“For more than two years, former CA executives are allegedly obstructed the

government’s investigation,” said U.S. Attorney Mauskopf, a member of the task force. “However, they failed to prevent the government from getting to the truth. In fact, all they accomplished was getting themselves charged with the additional obstruction of justice crimes, which now carry stiff penalties under Sarbanes-Oxley.”

The Accounting Fraud Scheme: The ‘35-Day Month’

According to the indictment, in fiscal year 2000, Kumar and Richards, along with others, allegedly took part in a systemic, company-wide practice of falsely and fraudulently recording and reporting within a fiscal quarter revenue associated with certain license agreements, even though those agreements had not in fact been finalized and signed during that quarter. This practice, sometimes referred to within CA as the “35-day month” or the “three-day window,” violated generally accepted accounting principles and resulted in the filing of materially false financial statements.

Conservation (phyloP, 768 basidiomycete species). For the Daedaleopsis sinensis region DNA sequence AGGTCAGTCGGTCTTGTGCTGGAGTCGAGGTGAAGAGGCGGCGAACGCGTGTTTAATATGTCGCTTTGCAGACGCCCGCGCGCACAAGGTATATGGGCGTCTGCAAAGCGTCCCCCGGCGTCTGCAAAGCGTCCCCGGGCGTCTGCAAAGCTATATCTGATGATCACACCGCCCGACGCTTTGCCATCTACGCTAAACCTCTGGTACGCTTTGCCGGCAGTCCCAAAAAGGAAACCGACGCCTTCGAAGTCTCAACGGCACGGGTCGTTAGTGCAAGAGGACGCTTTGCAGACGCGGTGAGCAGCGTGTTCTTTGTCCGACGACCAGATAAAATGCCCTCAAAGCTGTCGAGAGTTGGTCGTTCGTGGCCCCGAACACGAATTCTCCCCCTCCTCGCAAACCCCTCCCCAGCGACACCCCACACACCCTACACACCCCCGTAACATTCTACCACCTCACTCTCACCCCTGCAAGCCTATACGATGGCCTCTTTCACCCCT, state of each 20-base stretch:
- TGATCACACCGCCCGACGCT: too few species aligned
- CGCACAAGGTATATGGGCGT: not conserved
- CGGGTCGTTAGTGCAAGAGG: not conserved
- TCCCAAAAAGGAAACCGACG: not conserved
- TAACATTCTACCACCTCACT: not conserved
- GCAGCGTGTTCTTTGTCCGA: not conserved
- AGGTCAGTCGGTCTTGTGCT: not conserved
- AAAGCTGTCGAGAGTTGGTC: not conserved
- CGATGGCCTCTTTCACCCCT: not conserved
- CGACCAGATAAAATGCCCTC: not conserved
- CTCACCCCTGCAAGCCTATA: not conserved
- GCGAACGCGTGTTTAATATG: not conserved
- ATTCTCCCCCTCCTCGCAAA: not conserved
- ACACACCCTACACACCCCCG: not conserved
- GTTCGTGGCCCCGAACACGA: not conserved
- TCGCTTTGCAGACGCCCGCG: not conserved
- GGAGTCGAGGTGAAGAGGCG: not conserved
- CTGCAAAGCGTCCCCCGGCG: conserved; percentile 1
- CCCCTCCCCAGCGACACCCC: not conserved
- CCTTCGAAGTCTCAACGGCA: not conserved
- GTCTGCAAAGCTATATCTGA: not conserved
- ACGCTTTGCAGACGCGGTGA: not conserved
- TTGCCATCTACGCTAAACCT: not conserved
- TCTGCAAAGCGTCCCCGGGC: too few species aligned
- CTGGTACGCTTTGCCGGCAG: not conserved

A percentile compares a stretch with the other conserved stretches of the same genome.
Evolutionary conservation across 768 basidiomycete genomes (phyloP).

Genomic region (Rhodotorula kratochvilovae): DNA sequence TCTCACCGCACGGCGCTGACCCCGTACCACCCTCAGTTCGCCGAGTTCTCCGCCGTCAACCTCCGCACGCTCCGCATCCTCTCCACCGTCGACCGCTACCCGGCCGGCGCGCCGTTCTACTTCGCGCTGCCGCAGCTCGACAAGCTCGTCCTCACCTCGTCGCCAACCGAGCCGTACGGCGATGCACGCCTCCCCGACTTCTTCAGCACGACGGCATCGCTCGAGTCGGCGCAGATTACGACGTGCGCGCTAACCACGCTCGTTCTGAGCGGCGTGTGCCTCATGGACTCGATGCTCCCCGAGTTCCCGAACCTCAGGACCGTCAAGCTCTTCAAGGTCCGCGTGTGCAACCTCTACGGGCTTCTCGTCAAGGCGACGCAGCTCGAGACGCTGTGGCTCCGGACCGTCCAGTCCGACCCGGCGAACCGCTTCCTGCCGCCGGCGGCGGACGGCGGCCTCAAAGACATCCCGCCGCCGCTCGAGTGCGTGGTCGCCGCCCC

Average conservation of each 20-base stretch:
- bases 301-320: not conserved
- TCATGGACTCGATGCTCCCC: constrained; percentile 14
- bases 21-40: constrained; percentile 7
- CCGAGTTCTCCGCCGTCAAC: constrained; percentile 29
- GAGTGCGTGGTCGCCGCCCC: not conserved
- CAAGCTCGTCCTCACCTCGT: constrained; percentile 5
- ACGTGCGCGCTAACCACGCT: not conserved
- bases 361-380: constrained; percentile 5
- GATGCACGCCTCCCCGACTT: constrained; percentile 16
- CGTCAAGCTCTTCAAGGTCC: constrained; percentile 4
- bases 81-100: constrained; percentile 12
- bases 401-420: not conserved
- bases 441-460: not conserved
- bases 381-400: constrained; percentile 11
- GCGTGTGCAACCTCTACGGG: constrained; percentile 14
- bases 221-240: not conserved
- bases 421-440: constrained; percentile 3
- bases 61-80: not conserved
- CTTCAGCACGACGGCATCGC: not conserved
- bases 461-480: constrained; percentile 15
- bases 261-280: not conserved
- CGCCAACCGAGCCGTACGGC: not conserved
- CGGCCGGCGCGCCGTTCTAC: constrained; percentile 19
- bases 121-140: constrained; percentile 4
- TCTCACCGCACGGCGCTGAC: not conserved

The goal of the 35-day month, according to the indictment, was to permit CA to report that it met or exceeded its projected quarterly revenue and earnings when, in truth, it had not.

The indictment alleges instances in which Kumar and Richards personally advanced the goals of the 35-day practice. For example, Kumar, assisted by former CA Chief Financial Officer Ira Zar, kept CA’s books open at the end of fiscal periods. In the week following the end of fiscal periods, while the books were held open, Kumar and Richards directed CA sales managers and salespeople to finalize and backdate license agreements. Revenue from those falsely dated license agreements was then improperly recognized in the quarter just ended. Kumar and Richards allegedly met routinely and conferred with each other and with Zar during the week following the end of fiscal periods to determine whether CA had generated sufficient revenue to meet the quarterly projections, and closed CA’s books only after they determined that CA had generated enough revenue to meet the quarterly projections.

Zar and three other individuals - David Kaplan, former Senior Vice President of Finance and Administration; David Rivard, former Vice President of Finance; and Lloyd Silverstein, former Divisional Senior Vice President in Charge of the Global Sales Organization - have previously pleaded guilty to charges arising out of the CA investigation.